The Eastern Shore League debuted in 1922 and lasted through 1928. The second run of the league was in from 1937 through 1941. The final run lasted four years, from 1946 through 1949. The league was classified as a Class D League.
During the first run of the Eastern Shore League, the champions played the champions of the Blue Ridge League in what was called the five state championship. The Eastern Shore League won in 1923, 1924 and 1927, while the Blue Ridge League won in 1922, 1925 and 1926.
Cities represented 1922-1928:
Cambridge, MD: Cambridge Canners 1922-1928
Crisfield, MD: Crisfield Crabbers 1922-1928
Dover, DE: Dover Senators 1923-1924; Dover Dobbins 1925; Dover Senators 1926
Easton, MD: Easton Farmers 1924-1928
Laurel, DE: Laurel Blue Hens 1922-1923
Milford, DE: Milford Sandpipers 1923
Northampton, VA: Northampton Red Sox 1927-1928
Parksley, VA: Parksley Spuds 1922-1928
Pocomoke City, MD: Pocomoke City Salamanders 1922-1923
Salisbury, MD: Salisbury Indians 1922-1928
The Eastern Shore League was the start of the career of Jimmy Foxx, considered the best first baseman of those days behind Lou Gehrig. Foxx spent the bulk of his career with the Philadelphia Athletics and the Boston Red Sox. Foxx broke into the majors as a catcher and in the twilight of his career he also pitched in some games in which he sported a very good ERA of only 1.59.
Fox was invited for a tryout with the Easton Farmers and Frank “Homerun” Baker, who managed the team was very impressed with Foxx. So Foxx played with the Farmers for the 1924 season before Baker recommended him to Connie Mack of the Philadelphia Athletics. Eventually Foxx would become the Athletics’ regular first baseman in 1925.
Frank “Homerun” Baker used to be a famed ballplayer as well. He played for the Philadelphia Athletics and the New York Yankees from 1908 through 1922, before he became player manager for the Easton Farmers. Baker hit a lifetime career batting average of .307 with 96 homeruns. 96 may seem a small number for someone with the nickname Homerun, but he played in the midst of the dead ball era.
In the first season of the ESL, the Parksley Spuds won the pennant with a six game lead over the Cambridge Canners. In the Five-State Championship vs Martinsburg, the winner of the Blue Ridge League, the Canners didn’t stand a chance as they were swept 4-0.
In 1923, the Cambridge Canners finished as runner up again, trailing the Dover Senators by three games. The Senators then took on Martinsburg in the Five-State Championship and came out as a victor, beating the BRL champion 4-2. In that 1923 season, the Milford Sandpipers had used an ineligible player. Instead of forfeiting all the games in which they used that player, the team rather retreated from the league. The Pomoke City Salamanders folded on August 21.
In 1924, the Parksley Spuds won the pennant again with a one game lead over the Cambridge Canners, who finished second for the third year in a row, and moved on to the Five-State Championship where they met Martinsville, that seemed to have a subscription to Blue Ridge League titles. The Spuds beat Martinsville 4-2 for the overall championship.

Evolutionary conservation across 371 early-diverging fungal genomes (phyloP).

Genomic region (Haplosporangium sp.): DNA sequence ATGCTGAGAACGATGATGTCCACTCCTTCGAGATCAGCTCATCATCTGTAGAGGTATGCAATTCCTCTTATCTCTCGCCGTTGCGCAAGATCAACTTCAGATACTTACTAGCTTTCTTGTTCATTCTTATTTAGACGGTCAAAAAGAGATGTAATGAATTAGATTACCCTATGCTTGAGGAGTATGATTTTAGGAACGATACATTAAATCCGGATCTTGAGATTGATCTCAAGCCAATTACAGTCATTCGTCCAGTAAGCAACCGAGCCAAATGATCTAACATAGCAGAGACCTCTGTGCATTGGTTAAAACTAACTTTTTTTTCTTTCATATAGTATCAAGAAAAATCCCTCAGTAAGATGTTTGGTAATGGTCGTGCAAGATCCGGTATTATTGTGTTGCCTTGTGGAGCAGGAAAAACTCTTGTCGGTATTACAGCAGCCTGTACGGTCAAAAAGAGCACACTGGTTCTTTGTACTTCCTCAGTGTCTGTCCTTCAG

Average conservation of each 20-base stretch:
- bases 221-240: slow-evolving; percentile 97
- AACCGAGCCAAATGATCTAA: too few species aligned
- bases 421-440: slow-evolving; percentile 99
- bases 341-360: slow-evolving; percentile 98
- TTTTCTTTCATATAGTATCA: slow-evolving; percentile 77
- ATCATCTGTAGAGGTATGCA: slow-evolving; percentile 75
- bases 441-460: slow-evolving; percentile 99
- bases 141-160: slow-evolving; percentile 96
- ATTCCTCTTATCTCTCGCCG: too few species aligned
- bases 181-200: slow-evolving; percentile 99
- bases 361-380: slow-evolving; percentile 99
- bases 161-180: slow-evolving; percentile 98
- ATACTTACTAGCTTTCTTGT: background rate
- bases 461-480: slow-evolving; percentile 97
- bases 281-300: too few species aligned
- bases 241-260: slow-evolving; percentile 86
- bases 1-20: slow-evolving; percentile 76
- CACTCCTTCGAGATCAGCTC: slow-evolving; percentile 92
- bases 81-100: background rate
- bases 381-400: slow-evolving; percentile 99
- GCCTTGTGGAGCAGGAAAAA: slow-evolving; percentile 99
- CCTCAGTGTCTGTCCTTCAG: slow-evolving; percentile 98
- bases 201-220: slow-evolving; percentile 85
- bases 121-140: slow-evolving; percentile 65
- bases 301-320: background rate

Despite the two future Hall of Famers on the team, the 1924 Easton Farmers finished dead last, twenty-three games out of first place.
The 1925 championship was finally won by the Cambridge Canners, but the team fell in a nailbiting Five-State Championship to the Hagerstown Hubs four games to three.
In 1926 a salary scandal hit the league as four teams exceeded the salary limit of the league. Thirty-four wins of the Easton Farmers were reversed, nineteen of the Parksley Spuds, twenty-three of the Dover Senators and twenty-two of the Cambridge Canners. Due to the reversal of all those games the Crisfield Crabbers won the championship with a seven game lead over the Salisbury Indians and a twenty-four game lead over the Dover Senators. In the Five-State Championship, the Hagerstown Hubs beat the Crabbers by four games to two.
The 1927 pennant would be won by the Parksley Spuds with an eleven game lead over the Salisbury Indians. The Spuds would continue their good play and won the final Five-State Championship, as it would not be played in 1928, by beating the Chambersburg Maroons by four games to two.
In 1928, the final year of the first run, the league disbanded about half way due to a collapse in farm prices and thus farm income. With lacking income the farmers did not have money to spend on attending ballgames. With the attendance declining the owners voted for a premature end of the league as the league disbanded on July 11.
Another player for whom the Eastern Shore League was the start of a big career was Mickey Cochrane. Cochrane was part of the 1923 championship team of the Dover Senators. Cochrane started was a catcher. If he had not been a catcher in the A’s team, Jimmy Foxx may have ended up as one as he was catcher for the Easton Farmers.
Cochrane was a life time .320 hitter in a thirteen year MLB career in which he spent the most seasons with the Phillies before he was traded to the Tigers in 1934 and played the final four years of his career in Detroit.
Red Ruffing also played in the Eastern Shore League. Just like the aforementioned players, Ruffing ended up as a Hall of Famer. He was a pitcher that played with the Red Sox, the Yankees and the White Sox in a 22-year career in which he posted a 273-225 record with a 3.80 ERA. Ruffing started his professional career in the class B Triple I League in 1923 before he moved to the ESL in 1924. He played with the Dover Senators before his contract was bought by the Red Sox later that year.